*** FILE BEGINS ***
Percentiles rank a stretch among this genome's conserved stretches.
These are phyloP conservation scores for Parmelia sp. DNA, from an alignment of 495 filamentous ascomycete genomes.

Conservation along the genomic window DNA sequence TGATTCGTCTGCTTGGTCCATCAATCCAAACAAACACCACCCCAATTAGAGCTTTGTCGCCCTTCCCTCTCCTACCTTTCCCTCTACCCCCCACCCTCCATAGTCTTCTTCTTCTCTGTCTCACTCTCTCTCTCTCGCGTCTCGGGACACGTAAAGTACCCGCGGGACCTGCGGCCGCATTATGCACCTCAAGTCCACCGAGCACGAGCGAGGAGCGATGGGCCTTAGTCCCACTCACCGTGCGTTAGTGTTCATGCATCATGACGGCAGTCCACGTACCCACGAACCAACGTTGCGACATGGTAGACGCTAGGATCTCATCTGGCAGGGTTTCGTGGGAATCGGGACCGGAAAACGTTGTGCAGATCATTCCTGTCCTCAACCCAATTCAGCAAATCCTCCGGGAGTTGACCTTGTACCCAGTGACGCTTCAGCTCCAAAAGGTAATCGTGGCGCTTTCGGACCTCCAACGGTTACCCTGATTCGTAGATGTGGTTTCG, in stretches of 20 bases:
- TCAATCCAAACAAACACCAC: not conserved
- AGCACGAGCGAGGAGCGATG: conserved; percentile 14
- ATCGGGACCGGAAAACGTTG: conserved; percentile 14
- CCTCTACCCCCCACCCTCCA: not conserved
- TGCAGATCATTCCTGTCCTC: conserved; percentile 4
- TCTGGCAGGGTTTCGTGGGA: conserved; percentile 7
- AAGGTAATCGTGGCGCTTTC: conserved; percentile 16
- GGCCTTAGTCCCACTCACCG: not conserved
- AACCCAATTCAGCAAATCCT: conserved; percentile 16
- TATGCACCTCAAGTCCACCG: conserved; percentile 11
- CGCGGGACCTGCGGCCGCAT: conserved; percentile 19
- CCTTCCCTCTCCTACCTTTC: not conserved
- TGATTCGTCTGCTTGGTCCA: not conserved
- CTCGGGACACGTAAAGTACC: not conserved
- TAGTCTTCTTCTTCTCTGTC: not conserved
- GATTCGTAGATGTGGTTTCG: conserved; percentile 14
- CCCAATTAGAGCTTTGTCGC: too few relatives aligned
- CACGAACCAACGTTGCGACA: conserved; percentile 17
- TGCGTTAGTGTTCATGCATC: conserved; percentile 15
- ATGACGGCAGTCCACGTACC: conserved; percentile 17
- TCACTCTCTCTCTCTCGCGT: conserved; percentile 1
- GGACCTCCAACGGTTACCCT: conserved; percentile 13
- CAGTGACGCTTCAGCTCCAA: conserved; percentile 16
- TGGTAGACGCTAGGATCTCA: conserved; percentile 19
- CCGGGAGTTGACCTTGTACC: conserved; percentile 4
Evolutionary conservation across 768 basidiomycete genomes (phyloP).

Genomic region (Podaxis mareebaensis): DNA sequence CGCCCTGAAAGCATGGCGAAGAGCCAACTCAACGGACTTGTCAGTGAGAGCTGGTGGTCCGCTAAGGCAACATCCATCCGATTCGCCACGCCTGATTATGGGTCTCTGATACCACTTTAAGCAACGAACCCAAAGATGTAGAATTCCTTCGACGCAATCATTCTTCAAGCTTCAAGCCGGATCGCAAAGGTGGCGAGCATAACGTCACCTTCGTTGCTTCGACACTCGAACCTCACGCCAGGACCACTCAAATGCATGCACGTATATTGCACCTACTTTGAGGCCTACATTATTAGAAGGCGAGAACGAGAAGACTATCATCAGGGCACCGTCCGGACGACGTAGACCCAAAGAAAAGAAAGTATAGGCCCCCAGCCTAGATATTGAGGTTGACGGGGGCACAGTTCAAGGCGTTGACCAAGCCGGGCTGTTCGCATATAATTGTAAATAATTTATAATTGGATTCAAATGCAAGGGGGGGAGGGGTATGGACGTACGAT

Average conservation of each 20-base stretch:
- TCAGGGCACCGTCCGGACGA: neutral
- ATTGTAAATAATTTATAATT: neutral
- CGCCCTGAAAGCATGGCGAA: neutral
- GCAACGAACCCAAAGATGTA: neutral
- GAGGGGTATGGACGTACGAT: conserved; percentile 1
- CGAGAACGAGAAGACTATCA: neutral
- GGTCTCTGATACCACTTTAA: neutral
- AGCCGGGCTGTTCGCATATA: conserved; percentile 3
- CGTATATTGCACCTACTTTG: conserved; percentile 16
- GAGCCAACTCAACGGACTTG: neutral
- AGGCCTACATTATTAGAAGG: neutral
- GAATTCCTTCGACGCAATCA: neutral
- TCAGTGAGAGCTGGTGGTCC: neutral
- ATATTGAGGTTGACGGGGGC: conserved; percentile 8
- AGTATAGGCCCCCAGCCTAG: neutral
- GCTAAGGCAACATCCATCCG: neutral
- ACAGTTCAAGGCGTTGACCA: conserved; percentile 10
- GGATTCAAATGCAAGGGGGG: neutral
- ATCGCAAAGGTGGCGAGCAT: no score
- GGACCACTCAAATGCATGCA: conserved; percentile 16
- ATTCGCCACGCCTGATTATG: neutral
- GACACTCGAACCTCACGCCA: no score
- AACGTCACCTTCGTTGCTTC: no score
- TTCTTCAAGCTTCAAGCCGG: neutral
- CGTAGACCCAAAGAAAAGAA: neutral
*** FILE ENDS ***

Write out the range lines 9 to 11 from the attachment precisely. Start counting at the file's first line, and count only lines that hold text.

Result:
- TCTGGCAGGGTTTCGTGGGA: conserved; percentile 7
- AAGGTAATCGTGGCGCTTTC: conserved; percentile 16
- GGCCTTAGTCCCACTCACCG: not conserved